The year an observatory sat on top of St Paul’s Cathedral

In 1821, had a person looked up at the summit of St Paul’s Cathedral, a wonderous sight would have greeted their eyes.

Where once a golden cross had stood, now an observatory sat upon the dome within which sat a man, a man endevouring to draw the entire city.

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It was when the cross of St Paul’s was taken down in 1821 to be repaired and reguilt, that an ingenious and enterprising young man, the noted surveyor, Mr Thomas Hornor, availed himself of the circumstance to obtain permission to erect an observatory above the usual site of the cross.

Mr Hornor had already been drawing a panorama of London, using a device he had invented to make more accurate drawings of landscapes, and he was working in the lantern of St Paul’s directly under the ball.

He spent the summer of 1820 working on the panorama, but when plans were made to remove the cross from above his head, he sought permission to elevate himself still higher over London.

Having secured permission, he erected an observatory above the wooden scaffolding that had been installed to remove the cross, making him the most elevated man in the land. Having secured his temporary abode, he essentially scrapped the work of 1820, and started again on a new vastly larger panorama of all London.

In total, sitting up high on his perch, he produced 280 sheets of paper, totalling a surface of 1,680 square feet.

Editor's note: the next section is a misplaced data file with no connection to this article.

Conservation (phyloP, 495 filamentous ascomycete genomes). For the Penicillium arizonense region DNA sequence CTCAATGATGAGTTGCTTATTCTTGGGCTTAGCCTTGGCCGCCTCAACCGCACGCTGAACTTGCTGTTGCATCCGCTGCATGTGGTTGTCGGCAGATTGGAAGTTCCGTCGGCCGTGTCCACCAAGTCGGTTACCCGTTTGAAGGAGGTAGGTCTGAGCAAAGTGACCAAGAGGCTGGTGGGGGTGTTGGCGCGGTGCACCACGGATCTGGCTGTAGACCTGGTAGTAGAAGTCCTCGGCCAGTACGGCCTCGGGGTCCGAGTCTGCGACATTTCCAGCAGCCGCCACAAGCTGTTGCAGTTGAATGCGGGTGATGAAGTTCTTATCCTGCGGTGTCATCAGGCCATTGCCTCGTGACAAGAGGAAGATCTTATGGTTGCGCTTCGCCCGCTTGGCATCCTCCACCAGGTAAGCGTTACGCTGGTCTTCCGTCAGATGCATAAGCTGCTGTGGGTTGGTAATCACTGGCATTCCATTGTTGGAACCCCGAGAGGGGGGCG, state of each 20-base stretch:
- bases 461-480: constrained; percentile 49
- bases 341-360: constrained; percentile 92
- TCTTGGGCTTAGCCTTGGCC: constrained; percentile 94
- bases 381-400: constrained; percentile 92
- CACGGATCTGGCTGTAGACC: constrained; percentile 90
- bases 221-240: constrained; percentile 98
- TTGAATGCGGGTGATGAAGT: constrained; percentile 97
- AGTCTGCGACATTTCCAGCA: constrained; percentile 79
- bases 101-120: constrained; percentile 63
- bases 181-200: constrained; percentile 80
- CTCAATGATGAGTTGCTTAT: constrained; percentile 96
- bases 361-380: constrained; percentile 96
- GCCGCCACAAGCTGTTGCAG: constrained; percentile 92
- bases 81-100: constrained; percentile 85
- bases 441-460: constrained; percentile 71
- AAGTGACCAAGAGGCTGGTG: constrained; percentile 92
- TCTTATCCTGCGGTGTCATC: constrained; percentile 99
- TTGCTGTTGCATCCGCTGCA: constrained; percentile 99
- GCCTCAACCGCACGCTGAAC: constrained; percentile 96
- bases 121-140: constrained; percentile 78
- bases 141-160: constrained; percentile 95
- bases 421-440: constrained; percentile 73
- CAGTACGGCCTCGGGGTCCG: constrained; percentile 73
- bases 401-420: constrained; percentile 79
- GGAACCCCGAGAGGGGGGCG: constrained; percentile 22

st-pauls-observatory-2In an interview he gave to The Mirror of Literature, Amusement, and Instruction in May 1823, he said: “On entering the cathedral at three in the morning, the stillness which then prevailed in the streets of this populous city, contrasted with their mid-day bustle, was only surpassed by the sepulchral stillness of the cathedral itself”

Commenting on the placement of the Observatory, he noted that “the weather was frequently so boisterous during the stormy summer of 1821 as to frustrate the judicious contrivances for security. Indeed scarcely a day passed without derangement of some part of the scaffolding”

In fact, it sounded downright dangerous… “during high winds, it was impossible for a person to stand on the scaffolding without clinging for support against the frame-work; the creaking and whistling of the timbers, as such times, resembled those of a ship labouring in a story, and the situation of the artist was not unlike that of a mariner at the masthead.”

The magazine added that Mr Horner was about to publish a book of his drawings, which they declared was bound to be a success.

In fact, the book was a failure, but its failure lead to another remarkable development, the construction of the London Colosseum in Regent’s park, a vast circular building, upon which the entire panorama was enlarged and transferred.

The painting was the largest ever created, totalling over forty thousand square feet in area.

Although initially successful as an attraction, and it even had its own “ascending room” in the centre to elevate visitors to see the panorama from a similar angle as the original author — the Colosseum was a financial failure.

Sold for a tenth of the cost of building it, Hornor was forced to flee debt collectors and died in poverty in the USA. The building was torn down in 1874.

The panorama does not appear to have survived, save as fragments in the background of images of the interior of the Colosseum, which shows the famous ascending room in the centre.

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This may also be a souvenir offered at the Colosseum, or a smaller version sold to those who couldn’t afford the book.

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